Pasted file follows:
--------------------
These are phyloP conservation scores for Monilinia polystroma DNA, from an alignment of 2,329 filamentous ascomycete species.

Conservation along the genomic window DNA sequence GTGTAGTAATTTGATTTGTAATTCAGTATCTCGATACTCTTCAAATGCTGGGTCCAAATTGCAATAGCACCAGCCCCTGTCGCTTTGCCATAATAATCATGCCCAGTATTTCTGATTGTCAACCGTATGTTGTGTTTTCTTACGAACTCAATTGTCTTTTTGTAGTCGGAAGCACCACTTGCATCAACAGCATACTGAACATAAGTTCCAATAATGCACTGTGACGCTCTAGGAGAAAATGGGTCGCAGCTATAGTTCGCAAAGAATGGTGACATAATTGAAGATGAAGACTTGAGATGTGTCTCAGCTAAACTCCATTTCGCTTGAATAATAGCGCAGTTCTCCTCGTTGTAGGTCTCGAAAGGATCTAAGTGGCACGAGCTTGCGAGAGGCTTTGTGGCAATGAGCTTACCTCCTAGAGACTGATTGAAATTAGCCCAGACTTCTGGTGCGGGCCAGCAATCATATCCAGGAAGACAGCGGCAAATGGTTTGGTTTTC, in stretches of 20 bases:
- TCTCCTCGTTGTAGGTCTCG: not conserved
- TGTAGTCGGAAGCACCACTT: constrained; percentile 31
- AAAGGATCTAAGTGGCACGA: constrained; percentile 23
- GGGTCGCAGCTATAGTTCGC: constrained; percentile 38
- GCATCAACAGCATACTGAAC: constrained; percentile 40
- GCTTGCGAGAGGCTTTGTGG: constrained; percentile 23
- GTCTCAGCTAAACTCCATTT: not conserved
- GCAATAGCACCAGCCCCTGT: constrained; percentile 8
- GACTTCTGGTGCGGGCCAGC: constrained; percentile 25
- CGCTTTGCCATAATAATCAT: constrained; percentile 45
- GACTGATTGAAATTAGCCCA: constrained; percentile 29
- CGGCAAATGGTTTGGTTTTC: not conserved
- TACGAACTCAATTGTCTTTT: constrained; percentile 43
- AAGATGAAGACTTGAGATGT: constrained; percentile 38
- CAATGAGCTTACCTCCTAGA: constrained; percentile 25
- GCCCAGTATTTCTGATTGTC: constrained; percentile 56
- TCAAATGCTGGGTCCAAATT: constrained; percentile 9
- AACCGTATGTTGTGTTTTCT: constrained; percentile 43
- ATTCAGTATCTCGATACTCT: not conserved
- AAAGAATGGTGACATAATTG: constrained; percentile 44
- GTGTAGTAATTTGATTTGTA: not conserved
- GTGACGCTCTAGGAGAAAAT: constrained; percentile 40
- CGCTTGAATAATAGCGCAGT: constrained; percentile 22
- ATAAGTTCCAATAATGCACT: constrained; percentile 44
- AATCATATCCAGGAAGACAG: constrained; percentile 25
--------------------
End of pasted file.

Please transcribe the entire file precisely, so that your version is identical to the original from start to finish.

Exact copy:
These are phyloP conservation scores for Monilinia polystroma DNA, from an alignment of 2,329 filamentous ascomycete species.

Conservation along the genomic window DNA sequence GTGTAGTAATTTGATTTGTAATTCAGTATCTCGATACTCTTCAAATGCTGGGTCCAAATTGCAATAGCACCAGCCCCTGTCGCTTTGCCATAATAATCATGCCCAGTATTTCTGATTGTCAACCGTATGTTGTGTTTTCTTACGAACTCAATTGTCTTTTTGTAGTCGGAAGCACCACTTGCATCAACAGCATACTGAACATAAGTTCCAATAATGCACTGTGACGCTCTAGGAGAAAATGGGTCGCAGCTATAGTTCGCAAAGAATGGTGACATAATTGAAGATGAAGACTTGAGATGTGTCTCAGCTAAACTCCATTTCGCTTGAATAATAGCGCAGTTCTCCTCGTTGTAGGTCTCGAAAGGATCTAAGTGGCACGAGCTTGCGAGAGGCTTTGTGGCAATGAGCTTACCTCCTAGAGACTGATTGAAATTAGCCCAGACTTCTGGTGCGGGCCAGCAATCATATCCAGGAAGACAGCGGCAAATGGTTTGGTTTTC, in stretches of 20 bases:
- TCTCCTCGTTGTAGGTCTCG: not conserved
- TGTAGTCGGAAGCACCACTT: constrained; percentile 31
- AAAGGATCTAAGTGGCACGA: constrained; percentile 23
- GGGTCGCAGCTATAGTTCGC: constrained; percentile 38
- GCATCAACAGCATACTGAAC: constrained; percentile 40
- GCTTGCGAGAGGCTTTGTGG: constrained; percentile 23
- GTCTCAGCTAAACTCCATTT: not conserved
- GCAATAGCACCAGCCCCTGT: constrained; percentile 8
- GACTTCTGGTGCGGGCCAGC: constrained; percentile 25
- CGCTTTGCCATAATAATCAT: constrained; percentile 45
- GACTGATTGAAATTAGCCCA: constrained; percentile 29
- CGGCAAATGGTTTGGTTTTC: not conserved
- TACGAACTCAATTGTCTTTT: constrained; percentile 43
- AAGATGAAGACTTGAGATGT: constrained; percentile 38
- CAATGAGCTTACCTCCTAGA: constrained; percentile 25
- GCCCAGTATTTCTGATTGTC: constrained; percentile 56
- TCAAATGCTGGGTCCAAATT: constrained; percentile 9
- AACCGTATGTTGTGTTTTCT: constrained; percentile 43
- ATTCAGTATCTCGATACTCT: not conserved
- AAAGAATGGTGACATAATTG: constrained; percentile 44
- GTGTAGTAATTTGATTTGTA: not conserved
- GTGACGCTCTAGGAGAAAAT: constrained; percentile 40
- CGCTTGAATAATAGCGCAGT: constrained; percentile 22
- ATAAGTTCCAATAATGCACT: constrained; percentile 44
- AATCATATCCAGGAAGACAG: constrained; percentile 25